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Prokofiev’s Romeo and Juliet – Work no. 53 in our collection

Sergei Prokofiev (23.04.1891 – 05.03.1953) was a Russian Soviet composer, pianist and conductor. He created a number of masterpieces in various genres and is one of the great composers of the twentieth century. Works to highlight include his Piano Concerto No. 3 in C major, Op. 26Piano Sonata No. 7 in B flat major, Op. 83, his two violin concertos, two violin sonatas, symphonies 1 and 5 and his ballet Romeo and Juliet, Op. 64.

In 1935, Sergei Prokofiev made a devil’s bargain. He returned to the Soviet Union, having receive a lucrative offer to write any opera or ballet he chose and to lead the country’s music scene. He chose to compose a Romeo and Juliet ballet, based upon William Shakespeare’s play. This led to the writing of one of the most widely appreciated dance works in the repertory and as a spin-off; a series of famous orchestral suites. The full ballet premiered in the Mahen Theatre, Brno (then in Czechoslovakia, now in the Czech Republic), on 30 December 1938. However we are more used to hearing the significantly revised version that was first presented at the Kirov Theatre (now Mariinsky Theatre) in Leningrad on 11 January 1940. This production received international acclaim and the ballet has maintained its popular position to the present day.

Our first choice recording comes from Valery Gergiev conducting the London Symphony Orchestra in a live recording on the LSO Live label.

For those looking to acquire a bargain price version you need look no further than Marin Alsop’s recently released, fine performance with the Baltimore Symphony Orchestra on Naxos.

If you are looking for a DVD version then you can turn to the Royal Ballet on Decca starring Carlos Acosta (as Romeo) and Tamara Rojo (as Juliet) in a 2009 recording conducted by Boris Gruzin.

View the other works in our collection.

Mozart’s Piano Quartets from Barenboim et al

Mozart: Piano Quartets

Daniel Barenboim (piano), Michael Barenboim (violin), Yiulia Deyneka (viola) & Kian Soltani (cello),

Deutsche Grammophon have assembled a wonderful ensemble for these two piano quartets. Barenboim is joined by  Yulia Deyneka who works as professor at the Barenboim-Said Academy and is the principal viola of the Berlin Staatskapelle. Michael Barenboim, who is Maestro Barenboim’s son, an acclaimed violinist and West-Eastern Divan’s concert master and the label’s recently signed cellist, Kian Soltani.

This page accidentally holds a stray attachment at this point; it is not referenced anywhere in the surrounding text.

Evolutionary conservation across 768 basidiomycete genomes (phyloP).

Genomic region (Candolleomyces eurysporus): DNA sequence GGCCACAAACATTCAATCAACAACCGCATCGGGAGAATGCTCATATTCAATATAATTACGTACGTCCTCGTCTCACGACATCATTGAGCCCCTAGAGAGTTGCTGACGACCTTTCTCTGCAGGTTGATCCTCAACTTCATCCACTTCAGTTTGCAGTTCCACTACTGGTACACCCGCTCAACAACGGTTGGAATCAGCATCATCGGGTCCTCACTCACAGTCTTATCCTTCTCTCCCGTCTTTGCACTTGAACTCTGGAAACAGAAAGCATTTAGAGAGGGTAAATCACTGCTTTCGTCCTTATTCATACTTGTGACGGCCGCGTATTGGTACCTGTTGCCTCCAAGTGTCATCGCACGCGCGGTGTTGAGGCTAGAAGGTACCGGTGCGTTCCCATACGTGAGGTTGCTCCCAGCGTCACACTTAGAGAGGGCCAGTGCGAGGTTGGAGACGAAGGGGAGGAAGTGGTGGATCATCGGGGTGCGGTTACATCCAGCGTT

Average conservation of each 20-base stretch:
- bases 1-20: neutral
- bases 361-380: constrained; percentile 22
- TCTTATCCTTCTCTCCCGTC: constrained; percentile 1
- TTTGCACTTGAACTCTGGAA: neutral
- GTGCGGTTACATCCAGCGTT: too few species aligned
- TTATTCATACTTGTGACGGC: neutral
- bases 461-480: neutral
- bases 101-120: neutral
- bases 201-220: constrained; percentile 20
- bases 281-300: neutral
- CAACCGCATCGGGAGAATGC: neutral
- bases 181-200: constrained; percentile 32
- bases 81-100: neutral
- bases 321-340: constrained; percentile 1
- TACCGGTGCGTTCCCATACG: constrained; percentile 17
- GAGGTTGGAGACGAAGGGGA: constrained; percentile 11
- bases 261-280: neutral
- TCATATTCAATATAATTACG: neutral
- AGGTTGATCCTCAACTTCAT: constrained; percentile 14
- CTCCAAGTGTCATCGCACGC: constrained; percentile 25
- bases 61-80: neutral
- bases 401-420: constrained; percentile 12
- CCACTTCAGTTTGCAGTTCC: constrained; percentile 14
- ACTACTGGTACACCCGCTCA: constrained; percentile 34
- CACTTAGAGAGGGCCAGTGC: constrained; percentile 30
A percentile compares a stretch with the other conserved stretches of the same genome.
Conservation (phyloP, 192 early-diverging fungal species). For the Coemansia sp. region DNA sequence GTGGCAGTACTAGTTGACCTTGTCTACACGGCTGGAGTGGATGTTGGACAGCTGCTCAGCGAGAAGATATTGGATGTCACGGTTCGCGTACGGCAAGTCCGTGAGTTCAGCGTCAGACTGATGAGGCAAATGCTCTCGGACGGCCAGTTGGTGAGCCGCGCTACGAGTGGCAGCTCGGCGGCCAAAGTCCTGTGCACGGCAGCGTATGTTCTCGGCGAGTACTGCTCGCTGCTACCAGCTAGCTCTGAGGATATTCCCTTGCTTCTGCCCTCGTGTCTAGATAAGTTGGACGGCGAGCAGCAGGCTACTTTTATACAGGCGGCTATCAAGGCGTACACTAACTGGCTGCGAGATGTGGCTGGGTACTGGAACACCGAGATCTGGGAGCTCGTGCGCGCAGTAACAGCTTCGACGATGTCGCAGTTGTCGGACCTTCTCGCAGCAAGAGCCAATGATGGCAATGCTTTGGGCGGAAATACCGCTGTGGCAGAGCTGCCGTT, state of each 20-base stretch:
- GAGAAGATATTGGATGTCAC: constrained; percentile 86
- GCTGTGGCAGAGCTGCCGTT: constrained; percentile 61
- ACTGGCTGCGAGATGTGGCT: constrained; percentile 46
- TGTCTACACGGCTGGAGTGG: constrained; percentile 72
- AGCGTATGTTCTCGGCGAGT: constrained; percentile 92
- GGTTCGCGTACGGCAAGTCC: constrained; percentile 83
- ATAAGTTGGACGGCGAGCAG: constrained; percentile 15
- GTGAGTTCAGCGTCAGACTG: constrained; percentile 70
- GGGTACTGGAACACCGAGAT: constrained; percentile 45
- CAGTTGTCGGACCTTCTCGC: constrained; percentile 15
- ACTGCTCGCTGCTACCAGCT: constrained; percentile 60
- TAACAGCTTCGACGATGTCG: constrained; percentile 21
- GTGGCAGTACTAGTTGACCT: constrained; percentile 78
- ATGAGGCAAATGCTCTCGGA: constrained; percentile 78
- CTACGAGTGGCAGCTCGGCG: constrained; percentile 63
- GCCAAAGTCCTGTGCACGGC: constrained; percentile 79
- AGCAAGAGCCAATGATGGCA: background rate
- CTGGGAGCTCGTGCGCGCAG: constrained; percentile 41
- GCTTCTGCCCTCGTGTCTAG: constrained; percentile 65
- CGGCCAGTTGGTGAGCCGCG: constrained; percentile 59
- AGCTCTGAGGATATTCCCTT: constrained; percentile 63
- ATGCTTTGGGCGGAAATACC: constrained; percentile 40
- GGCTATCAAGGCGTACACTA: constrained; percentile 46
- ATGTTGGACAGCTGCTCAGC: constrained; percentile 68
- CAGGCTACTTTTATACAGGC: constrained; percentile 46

This oddly neglected instrumental combination, piano with string trio, inspired Mozart to pen these mature works that can be regarded as being the first masterpieces of the genre. Daniel Barenboim and his assembled group play with a sense of adventurousness, quite appropriate in a live performance, but miss nothing of Mozart’s exquisite detail in these pieces that show Mozart at his most fetching. Daniel Barenboim’s piano playing is full of elegance and his colleagues play with mature imagination and the playful exchanges in the final movement of the Piano Quartet No. 2 in E flat major, K493 are realised superbly. In these performances one is able to appreciate the rich textures and the wide range of sonorities that Mozart seems to have delighted in. All in all, a thoroughly enjoyable hour of listening to a pair of Mozart’s masterpieces.

iClassical rating: 

Beautifully detailed Mahler 4 from Gatti

Mahler: Symphony No. 4 in G major

Julia Kleiter (soprano), Royal Concertgebouw Orchestra, Daniele Gatti (conductor).

This is Daniele Gatti’s second recording of the most idyllic, the most pastoral, the most restful of Mahler’s nine numbered symphonies. His first was performed with the Royal Philharmonic Orchestra and the soloist Ruth Ziesak who turned in an outstanding performance in the final movement.

This version was recorded live with the Royal Concertgebouw Orchestra in the Concertgebouw Amsterdam in November 2017 and features the soprano Julia Kleiter. This is a delightfully detailed and sweeping performance of the work; though some listeners might consider Gatti to have micro-managed the performance. Once again Gatti directs a performance in which the soloist’s contribution is magnificent. The sound is very good, especially in the high resolution download.

Overall then a pleasing performance but I’m not sure that the market really needed a second Mahler 4 from Gatti. Our top recommendation remains the excellently engineered performance by Ivan Fischer and the Budapest Festival Orchestra on Channel Classics. Once again this contains some heavenly singing in the finale, this time from from the soprano Miah Persson. Read more about our recommended version here.

iClassical rating: 

Outstanding debut recording from Lozakovich

J S Bach: Violin Concertos Nos. 1 & 2

Daniel Lozakovich (violin), Kammerorchester des Symphonieorchesters des Bayerischen Rundfunks, Radoslaw Szulc (leader).